With economic hardship being faced in communities across the U.S., Laramie’s nonprofits that feed the hungry are changing their operations to continue providing the services that many depend on.

Laramie Interfaith-Good Samaritan -- which serves as a food pantry, as well as assisting clients with housing, utility billing and more -- has modified its operation to be able to continue its mission while following guidelines meant to help prevent the spread of the novel coronavirus, commonly called COVID-19.

“We have changed the way we operate day-to-day,” said Abby Melbye, Interfaith’s marketing and outreach coordinator. “It used to be people would come in and use the food pantry and we would sit down and interview them for rental and utility assistance, but now we’re trying to prevent as many people from entering the building as possible, for their safety as well as ours.”

Food bank etiquette would normally be to have as much client choice as possible, said Max Stebelton, assistant director, food pantry manager and volunteer coordinator. But now staff and volunteers are putting together food bags ready to hand out to people who come knock at the nonprofit’s door.

“With this whole change, it would be difficult for us to maintain that client choice, especially when clients don’t know what we have,” he said. “It is something we have had to make a change for just to be able to get food out in the same effective way.”

Requests for financial assistance are now taken over the phone, then vouchers are mailed out Friday, or Stebelton drives them around the city.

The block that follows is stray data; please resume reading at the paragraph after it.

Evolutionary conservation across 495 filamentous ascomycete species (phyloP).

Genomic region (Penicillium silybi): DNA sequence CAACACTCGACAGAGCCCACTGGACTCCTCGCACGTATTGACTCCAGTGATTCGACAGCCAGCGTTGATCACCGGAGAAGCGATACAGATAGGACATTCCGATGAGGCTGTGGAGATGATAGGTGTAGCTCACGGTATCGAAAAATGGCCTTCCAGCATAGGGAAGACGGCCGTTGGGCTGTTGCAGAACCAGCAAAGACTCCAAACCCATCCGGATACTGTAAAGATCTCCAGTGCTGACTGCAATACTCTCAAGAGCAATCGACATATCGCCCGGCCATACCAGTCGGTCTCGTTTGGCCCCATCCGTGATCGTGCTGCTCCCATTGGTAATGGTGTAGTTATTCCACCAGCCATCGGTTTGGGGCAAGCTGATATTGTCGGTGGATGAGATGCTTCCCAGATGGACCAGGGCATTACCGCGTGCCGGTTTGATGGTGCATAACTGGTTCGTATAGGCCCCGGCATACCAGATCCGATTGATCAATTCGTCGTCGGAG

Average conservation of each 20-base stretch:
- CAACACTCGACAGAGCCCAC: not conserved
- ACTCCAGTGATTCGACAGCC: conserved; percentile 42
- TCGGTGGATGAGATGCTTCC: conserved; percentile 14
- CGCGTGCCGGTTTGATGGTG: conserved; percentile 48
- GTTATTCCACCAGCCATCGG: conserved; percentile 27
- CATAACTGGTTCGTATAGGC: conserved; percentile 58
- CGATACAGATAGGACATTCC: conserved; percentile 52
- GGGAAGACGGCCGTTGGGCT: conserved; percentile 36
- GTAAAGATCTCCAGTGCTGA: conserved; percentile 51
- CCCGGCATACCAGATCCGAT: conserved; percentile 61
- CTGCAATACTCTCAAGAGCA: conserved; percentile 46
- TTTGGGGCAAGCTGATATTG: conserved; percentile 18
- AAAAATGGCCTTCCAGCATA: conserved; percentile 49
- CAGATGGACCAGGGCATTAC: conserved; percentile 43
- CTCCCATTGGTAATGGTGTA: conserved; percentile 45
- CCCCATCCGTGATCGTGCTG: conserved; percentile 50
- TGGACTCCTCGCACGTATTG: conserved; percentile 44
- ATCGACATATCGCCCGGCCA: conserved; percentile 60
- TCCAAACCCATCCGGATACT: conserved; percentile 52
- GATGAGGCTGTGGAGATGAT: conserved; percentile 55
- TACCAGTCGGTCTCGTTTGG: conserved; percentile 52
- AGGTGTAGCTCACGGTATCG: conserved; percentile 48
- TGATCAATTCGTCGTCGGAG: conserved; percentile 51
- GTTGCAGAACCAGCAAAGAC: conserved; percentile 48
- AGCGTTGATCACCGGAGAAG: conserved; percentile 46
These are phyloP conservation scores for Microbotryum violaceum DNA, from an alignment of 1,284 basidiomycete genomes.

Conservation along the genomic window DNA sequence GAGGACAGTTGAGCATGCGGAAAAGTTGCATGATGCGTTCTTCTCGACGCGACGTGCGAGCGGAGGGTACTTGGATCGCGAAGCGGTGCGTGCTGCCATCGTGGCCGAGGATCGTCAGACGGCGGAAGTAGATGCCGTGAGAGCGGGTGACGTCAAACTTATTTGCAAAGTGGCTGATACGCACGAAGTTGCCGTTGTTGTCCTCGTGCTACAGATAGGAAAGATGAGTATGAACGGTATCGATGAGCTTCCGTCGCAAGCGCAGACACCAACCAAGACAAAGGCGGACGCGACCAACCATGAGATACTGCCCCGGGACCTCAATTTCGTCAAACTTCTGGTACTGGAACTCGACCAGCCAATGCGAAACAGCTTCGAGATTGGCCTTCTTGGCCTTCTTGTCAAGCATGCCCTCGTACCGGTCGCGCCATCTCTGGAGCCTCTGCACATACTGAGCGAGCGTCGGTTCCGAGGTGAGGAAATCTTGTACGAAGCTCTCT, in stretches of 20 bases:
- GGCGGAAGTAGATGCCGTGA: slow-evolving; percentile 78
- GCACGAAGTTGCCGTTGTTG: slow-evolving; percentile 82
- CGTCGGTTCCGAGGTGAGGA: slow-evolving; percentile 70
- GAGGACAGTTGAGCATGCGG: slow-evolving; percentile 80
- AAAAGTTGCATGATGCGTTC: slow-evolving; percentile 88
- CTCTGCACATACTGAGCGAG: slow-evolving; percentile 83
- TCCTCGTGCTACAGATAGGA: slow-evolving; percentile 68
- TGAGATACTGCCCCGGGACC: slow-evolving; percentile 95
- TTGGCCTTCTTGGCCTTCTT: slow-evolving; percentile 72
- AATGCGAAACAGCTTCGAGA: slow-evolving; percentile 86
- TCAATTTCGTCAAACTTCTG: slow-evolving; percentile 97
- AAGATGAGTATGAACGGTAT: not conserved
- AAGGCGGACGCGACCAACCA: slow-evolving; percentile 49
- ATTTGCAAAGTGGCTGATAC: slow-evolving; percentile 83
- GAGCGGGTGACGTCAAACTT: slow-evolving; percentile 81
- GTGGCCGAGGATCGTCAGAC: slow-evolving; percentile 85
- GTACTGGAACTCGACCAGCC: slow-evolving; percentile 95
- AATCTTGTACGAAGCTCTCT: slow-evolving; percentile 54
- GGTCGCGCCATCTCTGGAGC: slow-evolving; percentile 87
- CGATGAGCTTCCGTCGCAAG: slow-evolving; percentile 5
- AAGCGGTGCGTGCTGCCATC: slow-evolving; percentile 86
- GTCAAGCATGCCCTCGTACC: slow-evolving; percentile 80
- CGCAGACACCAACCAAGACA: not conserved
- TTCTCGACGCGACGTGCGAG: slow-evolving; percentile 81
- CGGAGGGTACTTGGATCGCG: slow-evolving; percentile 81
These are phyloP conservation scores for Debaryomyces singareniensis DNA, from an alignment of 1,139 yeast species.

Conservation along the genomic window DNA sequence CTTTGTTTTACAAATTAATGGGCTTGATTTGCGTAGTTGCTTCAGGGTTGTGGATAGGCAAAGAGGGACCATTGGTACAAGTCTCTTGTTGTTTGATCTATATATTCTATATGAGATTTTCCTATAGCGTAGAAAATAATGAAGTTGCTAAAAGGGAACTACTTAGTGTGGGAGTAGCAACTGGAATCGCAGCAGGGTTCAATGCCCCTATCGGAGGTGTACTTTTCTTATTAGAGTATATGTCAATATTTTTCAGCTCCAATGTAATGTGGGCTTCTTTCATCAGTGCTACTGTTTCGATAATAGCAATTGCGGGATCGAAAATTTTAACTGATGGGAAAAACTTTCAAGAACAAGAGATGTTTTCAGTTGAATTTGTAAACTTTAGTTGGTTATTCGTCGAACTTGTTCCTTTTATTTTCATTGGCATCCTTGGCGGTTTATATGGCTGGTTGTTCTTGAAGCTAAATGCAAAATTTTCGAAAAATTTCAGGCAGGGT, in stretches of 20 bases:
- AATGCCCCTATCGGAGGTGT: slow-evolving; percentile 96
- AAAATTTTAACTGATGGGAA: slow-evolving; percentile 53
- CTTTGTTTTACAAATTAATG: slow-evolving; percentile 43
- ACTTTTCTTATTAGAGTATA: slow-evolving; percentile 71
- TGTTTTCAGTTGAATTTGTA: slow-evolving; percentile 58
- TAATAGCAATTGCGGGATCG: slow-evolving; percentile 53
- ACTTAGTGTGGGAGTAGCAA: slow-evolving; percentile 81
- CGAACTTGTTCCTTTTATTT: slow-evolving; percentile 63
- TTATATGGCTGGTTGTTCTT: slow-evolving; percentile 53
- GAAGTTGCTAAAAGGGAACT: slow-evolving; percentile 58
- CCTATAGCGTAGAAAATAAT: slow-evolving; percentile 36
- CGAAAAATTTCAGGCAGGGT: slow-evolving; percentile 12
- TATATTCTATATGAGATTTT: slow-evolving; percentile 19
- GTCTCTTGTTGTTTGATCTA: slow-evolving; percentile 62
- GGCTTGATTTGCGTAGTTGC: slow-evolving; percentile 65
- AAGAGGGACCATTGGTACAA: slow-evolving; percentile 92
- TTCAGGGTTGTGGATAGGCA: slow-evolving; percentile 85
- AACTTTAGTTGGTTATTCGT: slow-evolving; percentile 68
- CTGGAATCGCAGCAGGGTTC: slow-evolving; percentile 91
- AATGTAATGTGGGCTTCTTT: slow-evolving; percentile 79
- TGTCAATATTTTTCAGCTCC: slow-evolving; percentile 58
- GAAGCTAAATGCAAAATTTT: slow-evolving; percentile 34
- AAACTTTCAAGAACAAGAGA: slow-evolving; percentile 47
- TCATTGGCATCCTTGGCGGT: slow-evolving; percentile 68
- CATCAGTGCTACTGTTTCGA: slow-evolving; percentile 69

The Laramie Soup Kitchen has also changed the way it operates. A tier system was developed that started with extra cleaning measures, then Tuesday saw a second tier where guests weren’t able to serve themselves food that wasn’t prepackaged. Following Gov. Mark Gordon’s order that public places must close, Friday saw the third tier in place where guests lined up at the door and placed orders for the food they would like.

“That’s what we’ll be doing from here until the end of the crisis,” Executive Director Ted Cramer said. “That way we’ll be able to maintain that sort of flexibility where we are able to engage with our guests and get them the items they’re most interested in, which is great because it minimizes food waste.”

There are two additional tiers depending on how things develop with the spread of COVID-19. The next tier, Cramer said, would be to pre-package food with no choices. The next, sadly, would be to close down the operation.

“I would really hope that there’s not a need in the next couple of weeks for restrictions more strict than what we’re on now, because for our guests, that could be really devastating,” Cramer said. “Especially for the individuals who think this is going to be a short-term crisis. We’re still experiencing that there are people who are afraid to come in because of COVID-19 or they are just like, ‘This is going to pass after a week,’ and the drawback with both of those, if there’s a regulation that’s passed down, then people are going to run out of food in their houses. If we have to close, there’s not going to be anything left.”

The Soup Kitchen, Cramer said, hasn’t seen an influx of new guests, though they have seen new faces. Interfaith, on the other hand, has seen an increase in people wanting to use the pantry, Stebelton said. On Tuesday, for example, Interfaith saw five new clients in one day, which Stebelton said he’s never seen before.